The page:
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10/26/95 PEOPLE STATE ILLINOIS v. JAMES TUCKER

SUPREME COURT OF ILLINOIS


October 26, 1995

THE PEOPLE OF THE STATE OF ILLINOIS, APPELLANT,
v.
JAMES TUCKER, APPELLEE.

Appeal from the Appellate Court for the Third District; heard in that court on appeal from the Circuit Court of Kankakee County, the Hon. Donald Gould, Judge, presiding.

The Honorable Justice Nickels delivered the opinion of the court:

The opinion of the court was delivered by: Nickels

JUSTICE NICKELS delivered the opinion of the court:

The issue presented in this appeal is whether section 5-8-4(c)(2) of the Unified Code of Corrections (730 ILCS 5/5-8-4(c)(2) (West 1992)) prohibits a trial court from imposing a consecutive sentence upon a defendant convicted of a Class X felony where that defendant is already subject to two consecutive maximum extended prison terms for Class X felonies arising from a different incident.

Defendant, James Tucker, was found guilty of residential burglary (720 ILCS 5/19-3 (West 1992)) following a bench trial in Kankakee County. The trial court sentenced defendant to a term of 30 years in the Department of Corrections, to be served consecutively to two previously imposed 60-year consecutive sentences. The previously imposed sentences arose from convictions in an unrelated home invasion that included an aggravated criminal sexual assault.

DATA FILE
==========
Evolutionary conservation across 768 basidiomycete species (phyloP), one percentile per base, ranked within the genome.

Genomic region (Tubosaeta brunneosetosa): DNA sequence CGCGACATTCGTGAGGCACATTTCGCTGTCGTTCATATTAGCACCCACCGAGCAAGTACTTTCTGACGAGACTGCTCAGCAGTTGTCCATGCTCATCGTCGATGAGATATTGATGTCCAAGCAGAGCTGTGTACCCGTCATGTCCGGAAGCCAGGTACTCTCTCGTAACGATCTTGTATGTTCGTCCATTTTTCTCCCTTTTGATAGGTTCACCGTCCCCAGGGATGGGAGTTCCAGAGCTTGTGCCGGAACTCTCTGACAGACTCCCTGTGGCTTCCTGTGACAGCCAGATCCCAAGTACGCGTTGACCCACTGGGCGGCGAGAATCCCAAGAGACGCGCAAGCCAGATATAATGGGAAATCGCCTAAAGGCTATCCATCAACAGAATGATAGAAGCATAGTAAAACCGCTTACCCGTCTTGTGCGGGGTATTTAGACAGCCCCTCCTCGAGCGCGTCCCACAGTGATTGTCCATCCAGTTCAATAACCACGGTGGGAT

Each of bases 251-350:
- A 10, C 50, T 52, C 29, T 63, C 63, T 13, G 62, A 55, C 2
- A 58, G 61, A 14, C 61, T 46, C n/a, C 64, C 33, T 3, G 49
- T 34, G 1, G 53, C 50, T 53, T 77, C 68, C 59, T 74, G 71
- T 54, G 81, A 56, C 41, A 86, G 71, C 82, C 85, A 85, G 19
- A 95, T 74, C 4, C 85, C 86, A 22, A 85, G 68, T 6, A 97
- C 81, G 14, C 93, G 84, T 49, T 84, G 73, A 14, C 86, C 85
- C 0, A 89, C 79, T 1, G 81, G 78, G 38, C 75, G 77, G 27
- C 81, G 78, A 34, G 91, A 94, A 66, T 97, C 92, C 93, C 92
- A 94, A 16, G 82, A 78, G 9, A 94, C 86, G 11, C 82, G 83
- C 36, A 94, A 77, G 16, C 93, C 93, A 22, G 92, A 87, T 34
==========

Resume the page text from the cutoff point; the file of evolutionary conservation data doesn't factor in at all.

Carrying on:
The appellate court affirmed defendant's conviction, but modified defendant's sentence to run concurrently with defendant's two previously imposed sentences. (263 Ill. App. 3d 895.) The appellate court determined that section 5-8-4(c)(2) of the Unified Code of Corrections prohibits the imposition of consecutive sentences that exceed the sum of the maximum extended terms authorized for the two most serious felonies involved. (See 730 ILCS 5/5-8-2, 5-8-4(c)(2) (West 1992).) The State appealed. (145 Ill. 2d R. 315(a).) We affirm the appellate court.

Background

Defendant was separately indicted on charges relating to two home invasions that occurred in Kankakee County on April 8, 1992, and April 10, 1992. Defendant was first convicted on charges of home invasion and aggravated criminal sexual assault arising from the April 10 incident. For these two Class X convictions, defendant was sentenced to two consecutive 60-year prison terms. Sixty years imprisonment is the maximum extended term authorized for a Class X felony. See 730 ILCS 5/5-8-2(a)(2) (West 1992).